Russian scientists increase DVD storage capacity million times

Scientists from Kazan Federal University and their foreign colleagues have developed a new optical data storage technology that makes it possible to increase the capacity of DVD storage a million times.

The article published in Nanoscale says that conventional optical storage media, such as DVD or BluRay disks, lag significantly behind hard drives, flash memory and other "hard" drives.

According to the scientists, this gap is due to physical causes. It is impossible to create a denser recording of information with the use of light because of the inability to focus a beam of light on objects or points of surface, the size of which are twice as small as the wavelength of light. For this reason, the recording information density on all optical storage media is noticeably inferior to what can be achieved on magnetic or electronic data recording systems.

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Sergei Kharintsev of Kazan Federal University and his colleagues from Harvard University and London's Imperial College found a way out the situation. The scientists developed a technology to increase disk storage capacity up to a petabyte.

"Localization of laser light is provided by an optical nanoantenna that is illuminated by a focused laser beam with radial and azimuthal polarization. This approach was developed on the basis of optical anisotropy of azo-dye polymer films (published in ACS Photonics). The azo-dyes are orientated perpendicularly to the polarization direction under polarized light. This has proven to be a tricky result to achieve because near-field polarization depends on the geometry and material of the optical antenna.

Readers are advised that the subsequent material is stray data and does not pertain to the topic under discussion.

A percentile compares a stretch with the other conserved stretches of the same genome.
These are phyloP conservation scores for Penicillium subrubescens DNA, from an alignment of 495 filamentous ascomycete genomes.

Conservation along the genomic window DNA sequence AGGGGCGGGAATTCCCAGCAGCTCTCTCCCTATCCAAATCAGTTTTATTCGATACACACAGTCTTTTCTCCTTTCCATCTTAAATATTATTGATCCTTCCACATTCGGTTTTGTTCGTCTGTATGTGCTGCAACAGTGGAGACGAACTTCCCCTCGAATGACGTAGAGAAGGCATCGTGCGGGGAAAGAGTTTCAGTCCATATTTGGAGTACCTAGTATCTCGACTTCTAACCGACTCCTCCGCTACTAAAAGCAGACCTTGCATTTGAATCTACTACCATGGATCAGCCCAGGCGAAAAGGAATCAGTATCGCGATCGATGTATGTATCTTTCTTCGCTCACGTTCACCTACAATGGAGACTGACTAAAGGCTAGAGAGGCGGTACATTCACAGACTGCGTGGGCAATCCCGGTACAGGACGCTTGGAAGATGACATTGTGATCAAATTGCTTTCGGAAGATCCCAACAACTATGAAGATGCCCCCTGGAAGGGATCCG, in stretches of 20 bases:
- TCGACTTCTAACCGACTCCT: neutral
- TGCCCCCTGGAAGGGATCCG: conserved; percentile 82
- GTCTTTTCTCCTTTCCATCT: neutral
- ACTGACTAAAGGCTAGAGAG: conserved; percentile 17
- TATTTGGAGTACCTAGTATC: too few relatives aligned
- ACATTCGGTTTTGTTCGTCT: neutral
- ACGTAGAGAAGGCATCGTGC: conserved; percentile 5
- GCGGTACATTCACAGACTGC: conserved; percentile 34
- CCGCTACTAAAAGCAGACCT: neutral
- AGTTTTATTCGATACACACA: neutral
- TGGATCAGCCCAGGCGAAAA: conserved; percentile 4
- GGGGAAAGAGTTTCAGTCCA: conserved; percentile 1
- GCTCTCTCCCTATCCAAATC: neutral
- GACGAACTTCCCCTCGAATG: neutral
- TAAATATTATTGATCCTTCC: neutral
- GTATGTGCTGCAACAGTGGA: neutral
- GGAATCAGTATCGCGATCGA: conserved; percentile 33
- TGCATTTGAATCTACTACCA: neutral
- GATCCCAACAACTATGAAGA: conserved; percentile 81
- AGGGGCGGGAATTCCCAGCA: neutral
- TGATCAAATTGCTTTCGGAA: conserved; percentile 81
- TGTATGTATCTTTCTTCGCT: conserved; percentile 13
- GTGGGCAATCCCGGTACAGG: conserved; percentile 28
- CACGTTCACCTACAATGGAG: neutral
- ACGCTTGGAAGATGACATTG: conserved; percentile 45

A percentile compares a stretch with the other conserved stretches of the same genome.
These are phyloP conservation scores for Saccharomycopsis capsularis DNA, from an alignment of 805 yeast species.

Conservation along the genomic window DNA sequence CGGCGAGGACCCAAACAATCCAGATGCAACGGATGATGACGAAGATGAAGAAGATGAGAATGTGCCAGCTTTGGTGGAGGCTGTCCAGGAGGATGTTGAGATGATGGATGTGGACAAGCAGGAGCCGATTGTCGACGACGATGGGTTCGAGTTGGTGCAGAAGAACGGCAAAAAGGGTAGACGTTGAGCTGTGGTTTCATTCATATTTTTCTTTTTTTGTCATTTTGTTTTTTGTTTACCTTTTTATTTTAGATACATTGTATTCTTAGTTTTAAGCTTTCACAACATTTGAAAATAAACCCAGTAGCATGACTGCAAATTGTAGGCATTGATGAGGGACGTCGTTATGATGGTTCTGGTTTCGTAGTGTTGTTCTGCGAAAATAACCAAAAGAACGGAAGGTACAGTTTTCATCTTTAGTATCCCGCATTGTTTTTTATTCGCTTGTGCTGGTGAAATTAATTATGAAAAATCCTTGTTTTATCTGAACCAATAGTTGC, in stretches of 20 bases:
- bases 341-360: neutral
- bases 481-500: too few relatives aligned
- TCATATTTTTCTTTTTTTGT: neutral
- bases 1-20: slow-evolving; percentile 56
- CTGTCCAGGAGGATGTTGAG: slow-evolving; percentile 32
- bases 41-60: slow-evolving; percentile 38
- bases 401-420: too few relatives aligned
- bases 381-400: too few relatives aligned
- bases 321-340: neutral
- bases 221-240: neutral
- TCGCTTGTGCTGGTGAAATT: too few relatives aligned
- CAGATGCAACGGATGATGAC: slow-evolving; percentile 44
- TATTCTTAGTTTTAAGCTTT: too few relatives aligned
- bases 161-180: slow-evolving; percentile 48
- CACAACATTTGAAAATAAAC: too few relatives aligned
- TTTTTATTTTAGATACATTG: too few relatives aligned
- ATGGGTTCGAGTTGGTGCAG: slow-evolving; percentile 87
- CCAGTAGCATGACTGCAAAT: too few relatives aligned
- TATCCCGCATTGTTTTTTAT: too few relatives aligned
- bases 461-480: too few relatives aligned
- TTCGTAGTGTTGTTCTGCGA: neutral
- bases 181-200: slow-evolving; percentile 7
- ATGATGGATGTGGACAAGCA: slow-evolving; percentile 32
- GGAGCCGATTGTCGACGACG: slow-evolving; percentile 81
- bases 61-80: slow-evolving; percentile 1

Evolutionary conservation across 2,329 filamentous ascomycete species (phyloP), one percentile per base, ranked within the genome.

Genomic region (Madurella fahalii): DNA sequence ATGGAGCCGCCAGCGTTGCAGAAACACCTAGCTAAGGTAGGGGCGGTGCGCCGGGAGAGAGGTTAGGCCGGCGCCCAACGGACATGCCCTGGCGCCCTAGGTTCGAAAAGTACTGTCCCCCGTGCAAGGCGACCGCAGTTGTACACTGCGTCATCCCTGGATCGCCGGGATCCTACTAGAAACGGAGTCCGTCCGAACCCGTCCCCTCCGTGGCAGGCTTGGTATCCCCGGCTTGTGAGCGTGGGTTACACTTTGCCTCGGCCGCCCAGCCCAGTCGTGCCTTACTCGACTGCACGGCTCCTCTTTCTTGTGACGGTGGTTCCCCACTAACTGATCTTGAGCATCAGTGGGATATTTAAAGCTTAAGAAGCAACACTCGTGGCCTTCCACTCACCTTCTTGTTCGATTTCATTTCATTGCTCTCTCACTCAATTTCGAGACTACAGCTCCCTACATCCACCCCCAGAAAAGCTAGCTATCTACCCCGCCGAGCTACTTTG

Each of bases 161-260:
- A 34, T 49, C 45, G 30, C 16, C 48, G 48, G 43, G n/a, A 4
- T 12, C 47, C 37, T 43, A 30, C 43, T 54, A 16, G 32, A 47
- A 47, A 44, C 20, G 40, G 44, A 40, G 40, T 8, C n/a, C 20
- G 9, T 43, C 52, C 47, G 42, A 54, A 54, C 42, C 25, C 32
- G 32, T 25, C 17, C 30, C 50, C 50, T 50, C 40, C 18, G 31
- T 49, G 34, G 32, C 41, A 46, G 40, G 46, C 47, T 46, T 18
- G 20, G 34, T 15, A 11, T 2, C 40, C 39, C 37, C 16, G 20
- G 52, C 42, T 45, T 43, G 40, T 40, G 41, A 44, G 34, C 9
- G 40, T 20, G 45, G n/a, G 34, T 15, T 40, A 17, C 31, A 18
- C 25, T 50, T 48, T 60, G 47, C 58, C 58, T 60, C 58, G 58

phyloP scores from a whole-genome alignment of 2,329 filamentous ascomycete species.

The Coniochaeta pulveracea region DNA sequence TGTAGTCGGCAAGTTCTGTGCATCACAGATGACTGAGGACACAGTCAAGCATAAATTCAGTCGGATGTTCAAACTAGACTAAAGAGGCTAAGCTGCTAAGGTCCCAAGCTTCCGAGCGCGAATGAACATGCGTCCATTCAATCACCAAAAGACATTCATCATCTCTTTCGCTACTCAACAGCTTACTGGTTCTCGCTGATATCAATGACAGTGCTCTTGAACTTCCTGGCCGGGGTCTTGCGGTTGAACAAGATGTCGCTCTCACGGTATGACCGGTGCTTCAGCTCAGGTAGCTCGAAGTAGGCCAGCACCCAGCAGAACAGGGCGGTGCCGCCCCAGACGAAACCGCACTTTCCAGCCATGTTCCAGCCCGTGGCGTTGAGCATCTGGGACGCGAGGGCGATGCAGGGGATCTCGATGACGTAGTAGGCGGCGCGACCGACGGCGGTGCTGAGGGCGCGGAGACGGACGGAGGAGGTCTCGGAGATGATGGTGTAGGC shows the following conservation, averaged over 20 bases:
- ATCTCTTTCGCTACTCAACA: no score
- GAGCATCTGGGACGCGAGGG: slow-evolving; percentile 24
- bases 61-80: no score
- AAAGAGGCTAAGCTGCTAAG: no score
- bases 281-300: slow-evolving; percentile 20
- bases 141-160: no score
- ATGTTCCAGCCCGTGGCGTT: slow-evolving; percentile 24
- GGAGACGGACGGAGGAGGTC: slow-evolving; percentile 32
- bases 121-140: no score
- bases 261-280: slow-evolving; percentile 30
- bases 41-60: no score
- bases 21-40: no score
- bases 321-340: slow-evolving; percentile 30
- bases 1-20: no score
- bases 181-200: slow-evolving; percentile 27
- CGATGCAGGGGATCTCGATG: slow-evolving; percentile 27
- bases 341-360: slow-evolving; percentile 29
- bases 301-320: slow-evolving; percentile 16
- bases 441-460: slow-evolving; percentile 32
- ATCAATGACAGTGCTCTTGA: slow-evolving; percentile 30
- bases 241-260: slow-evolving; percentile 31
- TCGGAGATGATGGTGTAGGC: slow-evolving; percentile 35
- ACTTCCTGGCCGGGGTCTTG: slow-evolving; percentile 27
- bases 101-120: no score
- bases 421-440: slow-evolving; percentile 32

"Switching between radial and azimuthal polarization capacitates the recording of optical information in the azo-dye absorption band and reading beyond that band. The switching speed depends on the local mobility of the dyes in glassy environment - a parameter that for polymer films is critically dependent on their thickness. The team plans to create a prototype of organic near-field optical memory of up 1 Pb/dm2 density. The following advances in subdiffraction technology will be linked to laser beams with orbital momentum - such research may further down the road help additionally increase storage density," a message posted on the website of the Kazan Federal University says.

According to the scientists, the data recording density may thus exceed one hundred terabytes per one square decimeter, which is about 38 times larger than what most capacious modern hard drives can boast of. In the future, the technology will make it possible to reach the mark in one petabyte per one square decimeter. A disc of such recording density will be able to store about a million times more information than a conventional DVD. The technology may thus open a way to low-cost backup storage of data.

Earlier, scientists at the Siberian Institute of Semiconductor Physics named after A. Rzhanov invented a flash drive, the memory of which is based on the multigraph. The technology allows to exponentially surpass the efficiency of modern analogs.

The graphene is a material that consists of carbon atoms constituting atom-thick crystal lattice.

The operation of the new flash drive is based on the injection and storage of electric charge in the storage medium - multigraphene - which is created by combining several layers of graphene. Essential components of this type of flash memory are tunneling and blocking layers. The first one is made of silicon oxide, and the second one is usually made of a dielectric possessing a high dielectric constant.

Multigraphene, "sandwiched" between the tunneling and blocking oxides, creates a deep potential well that the charge is throw into for long-term storage. This makes it possible to optimize the geometry of flash memory.


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Author`s name Dmitry Sudakov